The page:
Reassessing what to learn

I was pretty silent over the past few weeks not writing much here on this blog or elsewhere in the Cloud. The reason for this was that I took a deep dive into reporting options for food companies, especially surrounding the capabilities of the MS-PowerPivot plug-in for MS-Excel 2010. This deep dive triggered with me a reassessment of the things I want to learn and – which I don’t.


At the beginning of the year I announced my ambition to learn programming, today I am announcing that I will drop my efforts. The reason is not, that this is getting too complicated for me to comprehend, neither that I don’t see value in it. Actually quite the opposite, the classes so far taught me a lot about the basic principles of web application development, a core knowledge of web technologies, just enough to have intelligent conversations with others. Discontinuing now is not really a matter of giving up, it is the recognition of knowing what I wanted to know, and that the next step to take would take more than I am willing to give.

To get really good at any technology, you got to use it on a regular basis. Learning a programming language, regardless of which, is not really a matter of intelligence, I think anybody can do this. You need to use it day by day to become really good at it. I will not turn into a programmer; I will never have enough practice to become really good at it.

Technology shall help us to make our jobs more efficient. In my current role, I am what others may call a knowledge worker. I work with a lot of data residing in spreadsheets, databases, on the web and in other locations. I must admit, that the way I was working with the tools that are installed on my desktop, the tools that where my home in my day to day activities, especially the MS-Office Suite, was rudimentary at best. I changed that. I decided that I needed to learn more about the tools that I am using every day to make the things I need to get done faster.

Anybody that manages anything manages by numbers. Your ability to manage is largely limited by what you can do with the numbers that are provided to you. There is tremendous power in what Microsoft calls “personal BI” in which knowledge workers can learn pretty fast to mesh up numbers in large volumes, create reports they can analyze, slice and dice and even combine with freely available information from the web. They beauty of it is, that it is to some degree free of charge, you must have the most current Version of MS-Excel to get started, but the plugin is free. It gets you hooked pretty fast, once you see that you can process 10 Mio rows in MS-Excel with blistering speed in memory, you ask yourself how you could live without it. Microsoft learned also from previous mistakes, making this solution not only simple (let’s be honest, MDX and the old Analysis Services were anything but), but also really scalable and sharable. As they drag you in with the sexiness of these reporting tools, they will also charge additional bucks, licenses for additional SQL Server instances you want to run, licenses for Sharepoint Server and other things, so I guess at the end it is not really free. It is sort of the first fix that is free.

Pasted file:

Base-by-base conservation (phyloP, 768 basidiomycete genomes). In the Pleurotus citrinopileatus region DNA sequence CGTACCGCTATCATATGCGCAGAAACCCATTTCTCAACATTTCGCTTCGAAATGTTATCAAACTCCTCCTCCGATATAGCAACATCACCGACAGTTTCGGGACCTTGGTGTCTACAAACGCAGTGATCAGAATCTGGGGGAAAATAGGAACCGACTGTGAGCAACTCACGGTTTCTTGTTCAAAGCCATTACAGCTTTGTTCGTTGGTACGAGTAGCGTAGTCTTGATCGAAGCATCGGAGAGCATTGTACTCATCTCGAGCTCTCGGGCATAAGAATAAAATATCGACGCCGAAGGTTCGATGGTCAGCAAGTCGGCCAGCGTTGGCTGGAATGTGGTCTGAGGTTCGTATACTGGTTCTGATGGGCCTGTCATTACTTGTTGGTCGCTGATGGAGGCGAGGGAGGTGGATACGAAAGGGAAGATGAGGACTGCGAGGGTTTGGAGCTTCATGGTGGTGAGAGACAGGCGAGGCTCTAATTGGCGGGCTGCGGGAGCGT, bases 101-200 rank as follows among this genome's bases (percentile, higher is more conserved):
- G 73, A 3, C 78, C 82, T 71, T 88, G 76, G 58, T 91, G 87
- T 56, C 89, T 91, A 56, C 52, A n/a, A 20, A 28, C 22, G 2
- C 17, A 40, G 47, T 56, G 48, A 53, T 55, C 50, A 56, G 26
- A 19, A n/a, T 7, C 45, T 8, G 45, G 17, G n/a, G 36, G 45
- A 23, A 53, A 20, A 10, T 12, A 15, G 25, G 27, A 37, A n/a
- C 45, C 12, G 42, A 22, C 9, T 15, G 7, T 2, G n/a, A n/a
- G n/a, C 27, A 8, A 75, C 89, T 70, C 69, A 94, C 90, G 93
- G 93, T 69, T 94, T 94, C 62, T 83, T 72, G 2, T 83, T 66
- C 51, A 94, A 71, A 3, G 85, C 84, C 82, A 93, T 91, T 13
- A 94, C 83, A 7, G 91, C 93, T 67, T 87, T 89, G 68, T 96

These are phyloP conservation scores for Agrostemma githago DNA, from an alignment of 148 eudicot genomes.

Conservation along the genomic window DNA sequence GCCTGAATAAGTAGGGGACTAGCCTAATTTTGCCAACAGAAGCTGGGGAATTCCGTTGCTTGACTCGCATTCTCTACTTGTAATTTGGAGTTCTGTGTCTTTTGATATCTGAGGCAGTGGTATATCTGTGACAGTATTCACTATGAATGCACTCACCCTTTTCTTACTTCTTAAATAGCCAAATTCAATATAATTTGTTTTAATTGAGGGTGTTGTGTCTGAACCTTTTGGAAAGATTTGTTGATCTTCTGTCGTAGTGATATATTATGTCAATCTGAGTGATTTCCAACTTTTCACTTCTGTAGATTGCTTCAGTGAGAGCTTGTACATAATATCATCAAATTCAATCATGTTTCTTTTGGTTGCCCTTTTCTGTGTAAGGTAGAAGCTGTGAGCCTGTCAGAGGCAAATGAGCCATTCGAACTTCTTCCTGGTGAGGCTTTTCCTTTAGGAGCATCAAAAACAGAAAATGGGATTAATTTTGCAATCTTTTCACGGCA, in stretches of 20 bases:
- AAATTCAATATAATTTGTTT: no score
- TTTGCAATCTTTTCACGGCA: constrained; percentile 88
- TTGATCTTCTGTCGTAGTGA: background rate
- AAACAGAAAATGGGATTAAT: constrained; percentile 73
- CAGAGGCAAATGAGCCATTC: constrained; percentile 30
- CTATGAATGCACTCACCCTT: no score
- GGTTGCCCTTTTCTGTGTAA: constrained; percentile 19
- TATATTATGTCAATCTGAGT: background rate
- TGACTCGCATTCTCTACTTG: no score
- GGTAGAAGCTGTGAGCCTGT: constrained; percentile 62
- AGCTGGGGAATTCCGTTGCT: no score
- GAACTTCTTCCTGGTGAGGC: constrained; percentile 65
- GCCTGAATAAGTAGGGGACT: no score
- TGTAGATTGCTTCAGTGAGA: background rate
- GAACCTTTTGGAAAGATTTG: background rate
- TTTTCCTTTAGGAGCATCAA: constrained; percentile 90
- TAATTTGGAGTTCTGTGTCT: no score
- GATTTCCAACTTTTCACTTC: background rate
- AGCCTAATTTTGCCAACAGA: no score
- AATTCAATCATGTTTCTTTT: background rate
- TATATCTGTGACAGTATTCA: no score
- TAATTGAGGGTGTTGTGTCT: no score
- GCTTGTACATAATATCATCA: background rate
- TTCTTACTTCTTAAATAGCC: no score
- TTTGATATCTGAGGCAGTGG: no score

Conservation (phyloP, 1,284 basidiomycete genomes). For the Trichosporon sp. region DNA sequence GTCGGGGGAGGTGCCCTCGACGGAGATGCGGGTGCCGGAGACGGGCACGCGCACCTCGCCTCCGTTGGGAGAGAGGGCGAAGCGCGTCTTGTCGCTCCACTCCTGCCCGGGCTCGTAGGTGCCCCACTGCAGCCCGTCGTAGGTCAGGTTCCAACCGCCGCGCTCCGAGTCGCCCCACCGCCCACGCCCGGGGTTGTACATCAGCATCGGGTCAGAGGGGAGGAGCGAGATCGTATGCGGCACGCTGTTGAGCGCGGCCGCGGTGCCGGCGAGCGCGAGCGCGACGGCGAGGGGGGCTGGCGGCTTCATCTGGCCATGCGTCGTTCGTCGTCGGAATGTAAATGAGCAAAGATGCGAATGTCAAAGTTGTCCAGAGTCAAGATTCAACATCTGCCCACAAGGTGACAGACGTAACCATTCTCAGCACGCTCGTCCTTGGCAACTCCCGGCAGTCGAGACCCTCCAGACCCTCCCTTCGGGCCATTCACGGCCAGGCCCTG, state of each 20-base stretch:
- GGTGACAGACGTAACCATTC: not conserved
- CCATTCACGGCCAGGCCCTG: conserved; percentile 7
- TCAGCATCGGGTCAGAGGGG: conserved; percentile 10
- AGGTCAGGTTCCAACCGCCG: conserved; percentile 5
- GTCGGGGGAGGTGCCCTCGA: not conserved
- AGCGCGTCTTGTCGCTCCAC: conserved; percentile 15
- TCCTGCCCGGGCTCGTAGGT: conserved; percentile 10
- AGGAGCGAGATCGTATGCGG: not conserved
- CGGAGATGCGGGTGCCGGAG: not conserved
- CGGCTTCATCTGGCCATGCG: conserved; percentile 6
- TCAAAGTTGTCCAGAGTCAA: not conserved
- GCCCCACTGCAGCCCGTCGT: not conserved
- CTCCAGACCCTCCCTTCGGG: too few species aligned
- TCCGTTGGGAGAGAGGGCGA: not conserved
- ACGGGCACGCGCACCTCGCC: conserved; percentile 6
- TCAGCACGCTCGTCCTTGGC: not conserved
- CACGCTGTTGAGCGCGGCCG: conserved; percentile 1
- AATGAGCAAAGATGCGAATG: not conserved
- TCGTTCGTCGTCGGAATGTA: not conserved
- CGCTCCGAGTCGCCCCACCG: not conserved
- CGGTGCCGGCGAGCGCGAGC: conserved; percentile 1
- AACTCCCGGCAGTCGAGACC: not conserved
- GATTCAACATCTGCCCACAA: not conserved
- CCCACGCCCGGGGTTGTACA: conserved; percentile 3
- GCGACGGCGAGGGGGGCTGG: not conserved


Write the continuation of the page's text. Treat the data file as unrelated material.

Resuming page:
To stay on the topic though, the absolute greatest piece of it all is, that the Microsoft people create a tremendous amount of learning materials that you can access online and for free. My prime destinations for learning materials are:

http://channel9.msdn.com             (very technical)

and

http://www.microsoftvirtualacademy.com     (not quite as technical)

Both offer great educational content, especially via video. I download these videos in MP4, store them on my tablet and watch them in airports, hotel rooms and airplanes while travelling. I watched so far more than 200 of these videos across all kinds of topics. Reassessing what to learn was also partially triggered by the way the learning materials are presented to me. While http://www.codecademy.com provided a nice platform and interactive learning and coding, it was not available to me when I had availability – there is rarely internet on planes. In addition, videos are something that I can better learn from, I can replay important areas when I need them and it combines nice visuals with great Audio. My decision to switch was therefore not only based on the subject matter, but also in the way it is being presented to me.

This brings up my last point: Believe me when I say this, but I have not read a 100-page manual in probably 2 years. I mean, don’t even bother sending it to me. My attention span does not last that long to read some poorly written documentation that long. Since I am not reading these either, I have stopped creating these too. This does not mean that I don’t create learning content anymore, it just does mean that the content that I provide will not be in text – it is on video and I have made more than 50 that I share with my immediate community. It is not only that I reassessed what to learn – I reassessed how to teach as well.


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